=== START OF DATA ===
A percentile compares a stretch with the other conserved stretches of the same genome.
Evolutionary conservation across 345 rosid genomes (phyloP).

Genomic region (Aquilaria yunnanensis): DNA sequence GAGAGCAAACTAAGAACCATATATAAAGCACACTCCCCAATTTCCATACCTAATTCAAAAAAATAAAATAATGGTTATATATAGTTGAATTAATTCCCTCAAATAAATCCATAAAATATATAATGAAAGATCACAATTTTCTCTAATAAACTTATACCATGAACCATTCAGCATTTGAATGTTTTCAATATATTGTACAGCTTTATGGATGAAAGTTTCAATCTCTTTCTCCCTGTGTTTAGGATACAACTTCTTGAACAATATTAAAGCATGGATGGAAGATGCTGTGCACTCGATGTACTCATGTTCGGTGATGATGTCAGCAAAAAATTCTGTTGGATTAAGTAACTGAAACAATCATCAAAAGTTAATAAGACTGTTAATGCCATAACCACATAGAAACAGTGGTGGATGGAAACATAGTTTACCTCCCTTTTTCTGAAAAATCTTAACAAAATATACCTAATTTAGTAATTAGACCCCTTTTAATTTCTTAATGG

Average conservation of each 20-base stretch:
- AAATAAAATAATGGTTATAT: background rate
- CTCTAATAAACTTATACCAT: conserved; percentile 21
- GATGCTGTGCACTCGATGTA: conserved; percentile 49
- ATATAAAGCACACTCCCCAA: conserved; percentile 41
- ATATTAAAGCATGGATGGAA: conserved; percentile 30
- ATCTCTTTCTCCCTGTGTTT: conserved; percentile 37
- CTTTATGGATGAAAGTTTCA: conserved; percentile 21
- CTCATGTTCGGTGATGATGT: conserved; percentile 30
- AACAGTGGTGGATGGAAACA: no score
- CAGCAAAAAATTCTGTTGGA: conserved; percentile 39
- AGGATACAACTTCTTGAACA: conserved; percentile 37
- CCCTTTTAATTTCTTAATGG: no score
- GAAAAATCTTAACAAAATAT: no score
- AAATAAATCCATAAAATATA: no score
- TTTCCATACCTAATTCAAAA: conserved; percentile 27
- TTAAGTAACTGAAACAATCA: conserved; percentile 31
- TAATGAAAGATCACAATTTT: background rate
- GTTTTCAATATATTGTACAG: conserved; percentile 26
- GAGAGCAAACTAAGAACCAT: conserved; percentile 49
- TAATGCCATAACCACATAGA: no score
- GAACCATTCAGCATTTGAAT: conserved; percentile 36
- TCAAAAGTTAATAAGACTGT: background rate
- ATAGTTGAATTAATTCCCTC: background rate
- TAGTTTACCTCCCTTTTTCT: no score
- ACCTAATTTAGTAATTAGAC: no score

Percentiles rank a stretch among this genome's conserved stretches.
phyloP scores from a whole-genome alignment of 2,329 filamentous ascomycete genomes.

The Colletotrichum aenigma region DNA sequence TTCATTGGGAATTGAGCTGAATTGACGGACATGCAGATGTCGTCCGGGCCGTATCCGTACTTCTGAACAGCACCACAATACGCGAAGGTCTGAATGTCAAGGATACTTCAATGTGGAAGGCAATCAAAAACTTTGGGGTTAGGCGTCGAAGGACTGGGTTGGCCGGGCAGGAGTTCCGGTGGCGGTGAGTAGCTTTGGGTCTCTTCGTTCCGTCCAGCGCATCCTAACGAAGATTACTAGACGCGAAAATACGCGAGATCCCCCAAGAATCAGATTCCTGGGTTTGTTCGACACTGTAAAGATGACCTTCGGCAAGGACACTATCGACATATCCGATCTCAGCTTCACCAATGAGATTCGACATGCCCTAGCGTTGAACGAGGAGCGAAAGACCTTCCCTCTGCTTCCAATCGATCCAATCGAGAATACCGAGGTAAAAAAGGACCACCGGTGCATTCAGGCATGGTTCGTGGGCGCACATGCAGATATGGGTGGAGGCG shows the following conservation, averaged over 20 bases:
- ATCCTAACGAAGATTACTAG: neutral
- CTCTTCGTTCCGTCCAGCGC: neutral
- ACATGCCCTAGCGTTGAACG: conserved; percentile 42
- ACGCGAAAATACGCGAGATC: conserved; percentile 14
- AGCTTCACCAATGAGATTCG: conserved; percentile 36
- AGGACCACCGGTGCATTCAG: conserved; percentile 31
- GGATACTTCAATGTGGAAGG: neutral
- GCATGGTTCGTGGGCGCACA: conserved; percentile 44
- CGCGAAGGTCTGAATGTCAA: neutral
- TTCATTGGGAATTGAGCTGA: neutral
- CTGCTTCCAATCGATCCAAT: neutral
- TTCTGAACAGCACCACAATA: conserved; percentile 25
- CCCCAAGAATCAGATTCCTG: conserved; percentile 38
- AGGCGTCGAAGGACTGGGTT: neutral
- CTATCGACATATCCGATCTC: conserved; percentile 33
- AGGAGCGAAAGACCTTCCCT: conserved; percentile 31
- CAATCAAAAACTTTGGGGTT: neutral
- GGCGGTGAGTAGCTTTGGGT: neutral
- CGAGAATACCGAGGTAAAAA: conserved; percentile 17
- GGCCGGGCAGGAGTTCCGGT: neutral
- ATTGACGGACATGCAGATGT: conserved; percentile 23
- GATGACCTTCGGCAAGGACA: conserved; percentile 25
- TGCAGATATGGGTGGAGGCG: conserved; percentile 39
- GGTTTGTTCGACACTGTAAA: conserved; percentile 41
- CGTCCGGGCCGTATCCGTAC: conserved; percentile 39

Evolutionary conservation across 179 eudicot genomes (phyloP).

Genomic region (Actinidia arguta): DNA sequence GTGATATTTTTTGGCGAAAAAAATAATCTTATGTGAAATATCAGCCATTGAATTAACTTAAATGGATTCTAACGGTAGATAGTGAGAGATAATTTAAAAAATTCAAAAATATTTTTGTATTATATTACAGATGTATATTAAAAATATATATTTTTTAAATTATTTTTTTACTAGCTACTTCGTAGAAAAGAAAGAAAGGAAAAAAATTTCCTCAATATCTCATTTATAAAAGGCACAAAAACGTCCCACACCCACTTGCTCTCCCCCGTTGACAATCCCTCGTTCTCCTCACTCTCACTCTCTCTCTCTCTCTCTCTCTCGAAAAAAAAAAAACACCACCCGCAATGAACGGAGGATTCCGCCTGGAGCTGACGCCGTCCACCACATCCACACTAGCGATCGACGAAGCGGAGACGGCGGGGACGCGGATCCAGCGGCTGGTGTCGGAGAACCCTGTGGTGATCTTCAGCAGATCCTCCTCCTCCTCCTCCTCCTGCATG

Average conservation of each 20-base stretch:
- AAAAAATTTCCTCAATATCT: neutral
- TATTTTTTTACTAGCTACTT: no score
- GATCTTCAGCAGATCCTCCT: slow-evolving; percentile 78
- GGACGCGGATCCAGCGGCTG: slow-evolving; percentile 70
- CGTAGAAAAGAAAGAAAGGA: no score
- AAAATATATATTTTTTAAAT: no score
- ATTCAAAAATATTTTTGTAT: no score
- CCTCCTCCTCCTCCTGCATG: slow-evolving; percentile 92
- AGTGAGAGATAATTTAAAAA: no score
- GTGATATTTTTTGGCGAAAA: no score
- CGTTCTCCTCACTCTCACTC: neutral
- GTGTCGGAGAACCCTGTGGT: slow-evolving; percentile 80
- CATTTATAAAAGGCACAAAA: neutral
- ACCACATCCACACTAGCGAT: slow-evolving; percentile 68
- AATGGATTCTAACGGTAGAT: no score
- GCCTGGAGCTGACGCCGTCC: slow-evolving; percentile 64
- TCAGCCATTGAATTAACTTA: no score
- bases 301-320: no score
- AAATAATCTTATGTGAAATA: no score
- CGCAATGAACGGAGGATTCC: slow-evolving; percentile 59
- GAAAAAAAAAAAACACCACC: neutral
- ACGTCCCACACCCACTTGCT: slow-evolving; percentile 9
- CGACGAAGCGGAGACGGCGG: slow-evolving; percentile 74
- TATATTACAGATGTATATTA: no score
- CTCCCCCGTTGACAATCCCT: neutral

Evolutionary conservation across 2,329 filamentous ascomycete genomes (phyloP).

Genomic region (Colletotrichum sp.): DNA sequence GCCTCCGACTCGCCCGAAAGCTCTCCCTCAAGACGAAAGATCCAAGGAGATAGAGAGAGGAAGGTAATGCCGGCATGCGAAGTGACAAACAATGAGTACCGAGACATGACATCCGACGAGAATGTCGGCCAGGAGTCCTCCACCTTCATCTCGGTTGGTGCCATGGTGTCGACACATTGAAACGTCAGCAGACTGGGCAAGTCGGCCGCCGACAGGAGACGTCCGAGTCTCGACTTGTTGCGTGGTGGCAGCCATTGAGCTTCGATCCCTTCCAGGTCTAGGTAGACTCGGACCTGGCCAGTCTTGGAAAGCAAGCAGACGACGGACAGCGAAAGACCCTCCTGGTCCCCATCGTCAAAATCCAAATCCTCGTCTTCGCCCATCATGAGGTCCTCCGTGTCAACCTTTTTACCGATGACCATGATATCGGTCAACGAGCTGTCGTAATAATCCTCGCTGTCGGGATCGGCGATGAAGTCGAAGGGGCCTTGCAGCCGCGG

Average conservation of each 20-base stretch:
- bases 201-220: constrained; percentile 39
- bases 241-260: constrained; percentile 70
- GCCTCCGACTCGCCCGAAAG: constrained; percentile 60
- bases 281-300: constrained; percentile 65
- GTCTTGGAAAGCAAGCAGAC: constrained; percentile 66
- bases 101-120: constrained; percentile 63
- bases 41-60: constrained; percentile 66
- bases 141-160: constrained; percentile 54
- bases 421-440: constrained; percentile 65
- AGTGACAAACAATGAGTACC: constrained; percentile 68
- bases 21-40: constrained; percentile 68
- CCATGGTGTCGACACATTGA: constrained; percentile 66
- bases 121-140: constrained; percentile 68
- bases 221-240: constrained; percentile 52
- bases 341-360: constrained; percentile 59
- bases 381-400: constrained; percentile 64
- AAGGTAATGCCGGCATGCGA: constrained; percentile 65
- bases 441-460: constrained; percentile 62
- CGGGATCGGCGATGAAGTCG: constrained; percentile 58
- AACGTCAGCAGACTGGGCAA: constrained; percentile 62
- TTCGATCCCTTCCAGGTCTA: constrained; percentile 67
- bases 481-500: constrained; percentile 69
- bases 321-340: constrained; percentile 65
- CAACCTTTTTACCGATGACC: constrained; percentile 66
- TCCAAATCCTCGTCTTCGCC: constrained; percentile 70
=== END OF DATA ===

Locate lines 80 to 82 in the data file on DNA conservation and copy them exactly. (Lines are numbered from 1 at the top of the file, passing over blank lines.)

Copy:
- CGCAATGAACGGAGGATTCC: slow-evolving; percentile 59
- GAAAAAAAAAAAACACCACC: neutral
- ACGTCCCACACCCACTTGCT: slow-evolving; percentile 9